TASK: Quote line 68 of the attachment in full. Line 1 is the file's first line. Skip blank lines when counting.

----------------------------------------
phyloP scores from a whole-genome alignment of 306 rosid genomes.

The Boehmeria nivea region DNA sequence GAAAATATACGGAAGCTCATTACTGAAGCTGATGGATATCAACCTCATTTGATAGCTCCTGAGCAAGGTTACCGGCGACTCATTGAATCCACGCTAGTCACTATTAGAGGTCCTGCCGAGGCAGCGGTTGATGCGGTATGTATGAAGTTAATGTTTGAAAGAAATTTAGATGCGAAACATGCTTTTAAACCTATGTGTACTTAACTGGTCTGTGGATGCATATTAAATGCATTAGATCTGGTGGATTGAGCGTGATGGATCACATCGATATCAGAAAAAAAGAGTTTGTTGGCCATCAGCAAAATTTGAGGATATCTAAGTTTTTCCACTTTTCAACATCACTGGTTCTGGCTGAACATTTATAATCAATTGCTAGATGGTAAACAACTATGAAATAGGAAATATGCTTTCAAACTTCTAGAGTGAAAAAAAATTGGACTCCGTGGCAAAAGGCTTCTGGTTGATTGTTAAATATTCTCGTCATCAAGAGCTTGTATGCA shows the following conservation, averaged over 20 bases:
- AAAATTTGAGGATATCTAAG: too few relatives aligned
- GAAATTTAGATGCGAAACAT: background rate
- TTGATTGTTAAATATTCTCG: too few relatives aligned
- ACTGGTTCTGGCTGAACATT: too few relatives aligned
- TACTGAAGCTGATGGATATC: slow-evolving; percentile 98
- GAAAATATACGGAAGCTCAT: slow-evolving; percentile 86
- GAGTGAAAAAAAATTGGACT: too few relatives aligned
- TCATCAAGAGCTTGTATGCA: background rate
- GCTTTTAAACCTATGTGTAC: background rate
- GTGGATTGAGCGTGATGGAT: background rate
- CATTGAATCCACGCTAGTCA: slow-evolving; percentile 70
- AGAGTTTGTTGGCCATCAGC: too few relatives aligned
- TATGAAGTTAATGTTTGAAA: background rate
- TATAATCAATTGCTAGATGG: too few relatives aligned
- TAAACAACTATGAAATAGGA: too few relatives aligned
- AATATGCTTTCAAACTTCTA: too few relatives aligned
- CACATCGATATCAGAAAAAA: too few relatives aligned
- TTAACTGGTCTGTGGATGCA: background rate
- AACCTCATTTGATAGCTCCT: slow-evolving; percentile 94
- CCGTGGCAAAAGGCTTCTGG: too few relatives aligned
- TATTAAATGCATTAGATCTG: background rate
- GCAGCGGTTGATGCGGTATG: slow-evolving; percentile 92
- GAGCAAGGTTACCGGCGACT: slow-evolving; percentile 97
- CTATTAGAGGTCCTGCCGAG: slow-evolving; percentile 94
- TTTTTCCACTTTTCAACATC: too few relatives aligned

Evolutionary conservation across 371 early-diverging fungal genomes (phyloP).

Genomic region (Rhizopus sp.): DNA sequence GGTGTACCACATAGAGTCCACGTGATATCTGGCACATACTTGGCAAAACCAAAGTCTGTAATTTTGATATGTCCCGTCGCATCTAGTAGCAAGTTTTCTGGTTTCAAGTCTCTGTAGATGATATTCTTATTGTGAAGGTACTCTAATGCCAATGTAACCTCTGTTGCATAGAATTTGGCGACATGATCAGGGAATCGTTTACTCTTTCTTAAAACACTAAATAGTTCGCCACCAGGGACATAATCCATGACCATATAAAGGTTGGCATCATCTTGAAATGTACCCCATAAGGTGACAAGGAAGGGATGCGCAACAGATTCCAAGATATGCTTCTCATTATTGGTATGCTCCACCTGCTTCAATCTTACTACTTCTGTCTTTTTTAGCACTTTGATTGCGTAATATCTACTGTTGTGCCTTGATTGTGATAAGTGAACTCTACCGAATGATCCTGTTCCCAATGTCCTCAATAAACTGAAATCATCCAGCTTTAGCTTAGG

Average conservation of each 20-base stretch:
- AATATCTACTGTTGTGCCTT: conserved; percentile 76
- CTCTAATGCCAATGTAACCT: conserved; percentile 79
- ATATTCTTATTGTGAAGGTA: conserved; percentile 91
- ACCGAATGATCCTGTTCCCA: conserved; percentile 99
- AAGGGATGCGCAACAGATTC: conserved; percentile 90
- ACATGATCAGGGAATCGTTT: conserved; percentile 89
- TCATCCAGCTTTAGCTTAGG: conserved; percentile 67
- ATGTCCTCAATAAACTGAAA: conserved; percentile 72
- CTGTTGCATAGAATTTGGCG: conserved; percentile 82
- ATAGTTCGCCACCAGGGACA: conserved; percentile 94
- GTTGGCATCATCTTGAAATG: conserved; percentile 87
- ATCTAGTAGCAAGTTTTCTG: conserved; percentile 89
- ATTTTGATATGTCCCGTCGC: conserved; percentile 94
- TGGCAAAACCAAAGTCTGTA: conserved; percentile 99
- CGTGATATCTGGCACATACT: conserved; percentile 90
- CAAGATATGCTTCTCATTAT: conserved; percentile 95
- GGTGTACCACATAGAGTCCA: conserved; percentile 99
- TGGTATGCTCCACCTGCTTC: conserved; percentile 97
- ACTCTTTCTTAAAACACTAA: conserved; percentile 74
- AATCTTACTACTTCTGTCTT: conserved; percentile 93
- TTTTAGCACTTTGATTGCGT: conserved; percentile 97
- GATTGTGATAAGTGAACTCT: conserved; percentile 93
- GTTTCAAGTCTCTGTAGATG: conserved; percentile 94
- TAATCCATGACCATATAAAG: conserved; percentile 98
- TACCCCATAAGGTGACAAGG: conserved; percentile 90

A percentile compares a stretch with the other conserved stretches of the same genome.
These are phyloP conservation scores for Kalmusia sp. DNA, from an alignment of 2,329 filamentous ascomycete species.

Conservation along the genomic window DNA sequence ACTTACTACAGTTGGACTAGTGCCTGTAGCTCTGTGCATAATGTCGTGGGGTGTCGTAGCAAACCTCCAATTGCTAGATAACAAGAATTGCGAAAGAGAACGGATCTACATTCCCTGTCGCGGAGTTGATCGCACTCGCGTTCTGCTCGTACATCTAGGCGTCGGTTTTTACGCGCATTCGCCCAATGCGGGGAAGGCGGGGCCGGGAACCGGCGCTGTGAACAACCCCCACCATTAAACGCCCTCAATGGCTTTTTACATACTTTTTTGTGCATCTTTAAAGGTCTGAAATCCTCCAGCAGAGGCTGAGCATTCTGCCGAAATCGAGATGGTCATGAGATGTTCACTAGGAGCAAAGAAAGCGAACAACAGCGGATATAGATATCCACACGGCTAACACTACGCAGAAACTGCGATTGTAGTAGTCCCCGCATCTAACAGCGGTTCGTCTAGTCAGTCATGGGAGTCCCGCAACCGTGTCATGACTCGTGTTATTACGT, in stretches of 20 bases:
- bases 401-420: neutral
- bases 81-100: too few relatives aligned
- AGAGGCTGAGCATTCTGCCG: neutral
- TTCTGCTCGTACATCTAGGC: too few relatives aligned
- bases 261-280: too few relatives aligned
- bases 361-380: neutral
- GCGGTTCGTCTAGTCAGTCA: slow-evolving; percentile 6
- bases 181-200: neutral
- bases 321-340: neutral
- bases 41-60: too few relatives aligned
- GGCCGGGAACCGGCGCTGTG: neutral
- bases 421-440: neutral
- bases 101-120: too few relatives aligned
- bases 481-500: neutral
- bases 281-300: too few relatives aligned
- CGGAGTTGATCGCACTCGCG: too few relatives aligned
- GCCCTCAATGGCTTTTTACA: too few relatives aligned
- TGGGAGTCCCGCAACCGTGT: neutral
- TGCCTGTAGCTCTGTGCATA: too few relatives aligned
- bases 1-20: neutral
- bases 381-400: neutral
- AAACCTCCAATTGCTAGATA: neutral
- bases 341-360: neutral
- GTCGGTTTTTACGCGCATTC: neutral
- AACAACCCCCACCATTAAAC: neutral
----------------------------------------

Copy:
- bases 41-60: too few relatives aligned